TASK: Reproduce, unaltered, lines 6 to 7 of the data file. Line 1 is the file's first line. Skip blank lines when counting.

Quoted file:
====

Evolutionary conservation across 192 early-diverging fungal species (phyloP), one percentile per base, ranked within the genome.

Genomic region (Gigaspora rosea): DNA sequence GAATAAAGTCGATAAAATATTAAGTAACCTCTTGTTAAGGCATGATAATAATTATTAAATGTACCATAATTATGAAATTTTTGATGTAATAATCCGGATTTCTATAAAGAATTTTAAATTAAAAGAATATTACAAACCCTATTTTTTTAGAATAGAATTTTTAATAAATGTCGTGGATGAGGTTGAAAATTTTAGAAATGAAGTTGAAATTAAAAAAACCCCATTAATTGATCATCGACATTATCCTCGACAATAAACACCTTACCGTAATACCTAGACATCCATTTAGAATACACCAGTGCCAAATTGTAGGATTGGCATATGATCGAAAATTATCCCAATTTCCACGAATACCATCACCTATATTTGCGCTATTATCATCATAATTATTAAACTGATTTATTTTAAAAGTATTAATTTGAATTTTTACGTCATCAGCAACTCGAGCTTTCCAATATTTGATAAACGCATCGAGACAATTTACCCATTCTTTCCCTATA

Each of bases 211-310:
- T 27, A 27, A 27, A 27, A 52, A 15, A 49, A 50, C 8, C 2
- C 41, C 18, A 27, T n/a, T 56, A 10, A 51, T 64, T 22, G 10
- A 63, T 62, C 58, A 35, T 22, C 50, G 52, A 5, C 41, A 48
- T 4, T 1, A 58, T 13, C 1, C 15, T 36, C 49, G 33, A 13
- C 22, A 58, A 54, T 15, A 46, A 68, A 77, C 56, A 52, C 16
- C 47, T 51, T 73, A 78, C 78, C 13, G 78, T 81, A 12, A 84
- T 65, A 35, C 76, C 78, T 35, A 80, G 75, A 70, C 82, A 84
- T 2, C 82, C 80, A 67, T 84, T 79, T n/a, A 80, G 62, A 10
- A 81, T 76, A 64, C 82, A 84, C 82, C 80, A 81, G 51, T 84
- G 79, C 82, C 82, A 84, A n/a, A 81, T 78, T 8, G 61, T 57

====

- A 63, T 62, C 58, A 35, T 22, C 50, G 52, A 5, C 41, A 48
- T 4, T 1, A 58, T 13, C 1, C 15, T 36, C 49, G 33, A 13